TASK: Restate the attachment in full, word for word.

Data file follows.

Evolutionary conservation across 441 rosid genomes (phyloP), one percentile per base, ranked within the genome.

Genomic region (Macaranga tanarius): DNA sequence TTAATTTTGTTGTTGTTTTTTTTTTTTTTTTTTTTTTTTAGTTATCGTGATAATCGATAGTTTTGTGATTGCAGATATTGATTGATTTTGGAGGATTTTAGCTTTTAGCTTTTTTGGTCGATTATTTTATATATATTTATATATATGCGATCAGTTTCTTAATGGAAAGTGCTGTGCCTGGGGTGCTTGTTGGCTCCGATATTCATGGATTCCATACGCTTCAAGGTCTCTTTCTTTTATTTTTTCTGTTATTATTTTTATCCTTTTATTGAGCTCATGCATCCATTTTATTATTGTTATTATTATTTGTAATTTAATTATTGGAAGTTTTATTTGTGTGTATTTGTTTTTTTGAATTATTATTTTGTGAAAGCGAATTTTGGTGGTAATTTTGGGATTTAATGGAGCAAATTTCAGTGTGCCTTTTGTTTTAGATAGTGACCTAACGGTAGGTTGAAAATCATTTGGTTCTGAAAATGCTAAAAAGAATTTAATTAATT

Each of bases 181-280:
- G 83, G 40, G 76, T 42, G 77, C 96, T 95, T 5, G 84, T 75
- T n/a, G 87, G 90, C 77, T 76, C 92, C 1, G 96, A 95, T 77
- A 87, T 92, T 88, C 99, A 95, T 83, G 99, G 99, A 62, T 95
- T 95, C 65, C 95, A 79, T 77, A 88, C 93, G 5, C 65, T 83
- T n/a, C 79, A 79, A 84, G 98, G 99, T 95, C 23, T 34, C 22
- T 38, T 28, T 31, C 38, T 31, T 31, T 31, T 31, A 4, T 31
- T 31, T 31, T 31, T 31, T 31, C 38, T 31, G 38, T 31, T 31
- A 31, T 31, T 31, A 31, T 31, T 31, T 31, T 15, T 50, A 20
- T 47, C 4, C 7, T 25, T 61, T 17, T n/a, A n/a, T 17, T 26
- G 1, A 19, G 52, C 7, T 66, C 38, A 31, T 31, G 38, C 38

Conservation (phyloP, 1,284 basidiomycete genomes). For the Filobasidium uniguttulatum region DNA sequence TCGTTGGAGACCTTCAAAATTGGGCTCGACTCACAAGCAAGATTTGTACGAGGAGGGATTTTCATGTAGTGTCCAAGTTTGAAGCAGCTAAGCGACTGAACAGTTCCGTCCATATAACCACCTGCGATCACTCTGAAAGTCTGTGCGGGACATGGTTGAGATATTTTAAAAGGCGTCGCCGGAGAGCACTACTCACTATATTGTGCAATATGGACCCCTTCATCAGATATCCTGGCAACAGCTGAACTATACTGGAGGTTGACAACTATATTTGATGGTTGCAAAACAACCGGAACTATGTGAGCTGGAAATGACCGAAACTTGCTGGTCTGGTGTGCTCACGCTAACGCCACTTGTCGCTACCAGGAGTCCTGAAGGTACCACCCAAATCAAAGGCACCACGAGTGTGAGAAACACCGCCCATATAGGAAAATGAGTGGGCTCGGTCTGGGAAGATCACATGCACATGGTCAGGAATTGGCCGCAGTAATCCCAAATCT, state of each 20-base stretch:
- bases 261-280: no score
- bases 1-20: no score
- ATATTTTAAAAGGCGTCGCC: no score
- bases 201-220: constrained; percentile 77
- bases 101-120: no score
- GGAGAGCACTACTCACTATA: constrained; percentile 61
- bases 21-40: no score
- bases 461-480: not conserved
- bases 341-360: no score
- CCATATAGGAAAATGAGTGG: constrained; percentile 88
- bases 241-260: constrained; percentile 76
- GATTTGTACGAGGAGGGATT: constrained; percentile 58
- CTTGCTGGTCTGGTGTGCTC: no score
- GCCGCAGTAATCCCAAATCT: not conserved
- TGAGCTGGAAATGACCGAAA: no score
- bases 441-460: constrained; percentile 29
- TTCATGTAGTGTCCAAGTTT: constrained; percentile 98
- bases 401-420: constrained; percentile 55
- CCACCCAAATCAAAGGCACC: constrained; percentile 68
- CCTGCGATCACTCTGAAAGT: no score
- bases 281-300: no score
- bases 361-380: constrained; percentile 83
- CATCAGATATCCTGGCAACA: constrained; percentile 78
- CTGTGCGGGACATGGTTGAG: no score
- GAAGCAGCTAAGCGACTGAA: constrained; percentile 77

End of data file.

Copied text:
Evolutionary conservation across 441 rosid genomes (phyloP), one percentile per base, ranked within the genome.

Genomic region (Macaranga tanarius): DNA sequence TTAATTTTGTTGTTGTTTTTTTTTTTTTTTTTTTTTTTTAGTTATCGTGATAATCGATAGTTTTGTGATTGCAGATATTGATTGATTTTGGAGGATTTTAGCTTTTAGCTTTTTTGGTCGATTATTTTATATATATTTATATATATGCGATCAGTTTCTTAATGGAAAGTGCTGTGCCTGGGGTGCTTGTTGGCTCCGATATTCATGGATTCCATACGCTTCAAGGTCTCTTTCTTTTATTTTTTCTGTTATTATTTTTATCCTTTTATTGAGCTCATGCATCCATTTTATTATTGTTATTATTATTTGTAATTTAATTATTGGAAGTTTTATTTGTGTGTATTTGTTTTTTTGAATTATTATTTTGTGAAAGCGAATTTTGGTGGTAATTTTGGGATTTAATGGAGCAAATTTCAGTGTGCCTTTTGTTTTAGATAGTGACCTAACGGTAGGTTGAAAATCATTTGGTTCTGAAAATGCTAAAAAGAATTTAATTAATT

Each of bases 181-280:
- G 83, G 40, G 76, T 42, G 77, C 96, T 95, T 5, G 84, T 75
- T n/a, G 87, G 90, C 77, T 76, C 92, C 1, G 96, A 95, T 77
- A 87, T 92, T 88, C 99, A 95, T 83, G 99, G 99, A 62, T 95
- T 95, C 65, C 95, A 79, T 77, A 88, C 93, G 5, C 65, T 83
- T n/a, C 79, A 79, A 84, G 98, G 99, T 95, C 23, T 34, C 22
- T 38, T 28, T 31, C 38, T 31, T 31, T 31, T 31, A 4, T 31
- T 31, T 31, T 31, T 31, T 31, C 38, T 31, G 38, T 31, T 31
- A 31, T 31, T 31, A 31, T 31, T 31, T 31, T 15, T 50, A 20
- T 47, C 4, C 7, T 25, T 61, T 17, T n/a, A n/a, T 17, T 26
- G 1, A 19, G 52, C 7, T 66, C 38, A 31, T 31, G 38, C 38

Conservation (phyloP, 1,284 basidiomycete genomes). For the Filobasidium uniguttulatum region DNA sequence TCGTTGGAGACCTTCAAAATTGGGCTCGACTCACAAGCAAGATTTGTACGAGGAGGGATTTTCATGTAGTGTCCAAGTTTGAAGCAGCTAAGCGACTGAACAGTTCCGTCCATATAACCACCTGCGATCACTCTGAAAGTCTGTGCGGGACATGGTTGAGATATTTTAAAAGGCGTCGCCGGAGAGCACTACTCACTATATTGTGCAATATGGACCCCTTCATCAGATATCCTGGCAACAGCTGAACTATACTGGAGGTTGACAACTATATTTGATGGTTGCAAAACAACCGGAACTATGTGAGCTGGAAATGACCGAAACTTGCTGGTCTGGTGTGCTCACGCTAACGCCACTTGTCGCTACCAGGAGTCCTGAAGGTACCACCCAAATCAAAGGCACCACGAGTGTGAGAAACACCGCCCATATAGGAAAATGAGTGGGCTCGGTCTGGGAAGATCACATGCACATGGTCAGGAATTGGCCGCAGTAATCCCAAATCT, state of each 20-base stretch:
- bases 261-280: no score
- bases 1-20: no score
- ATATTTTAAAAGGCGTCGCC: no score
- bases 201-220: constrained; percentile 77
- bases 101-120: no score
- GGAGAGCACTACTCACTATA: constrained; percentile 61
- bases 21-40: no score
- bases 461-480: not conserved
- bases 341-360: no score
- CCATATAGGAAAATGAGTGG: constrained; percentile 88
- bases 241-260: constrained; percentile 76
- GATTTGTACGAGGAGGGATT: constrained; percentile 58
- CTTGCTGGTCTGGTGTGCTC: no score
- GCCGCAGTAATCCCAAATCT: not conserved
- TGAGCTGGAAATGACCGAAA: no score
- bases 441-460: constrained; percentile 29
- TTCATGTAGTGTCCAAGTTT: constrained; percentile 98
- bases 401-420: constrained; percentile 55
- CCACCCAAATCAAAGGCACC: constrained; percentile 68
- CCTGCGATCACTCTGAAAGT: no score
- bases 281-300: no score
- bases 361-380: constrained; percentile 83
- CATCAGATATCCTGGCAACA: constrained; percentile 78
- CTGTGCGGGACATGGTTGAG: no score
- GAAGCAGCTAAGCGACTGAA: constrained; percentile 77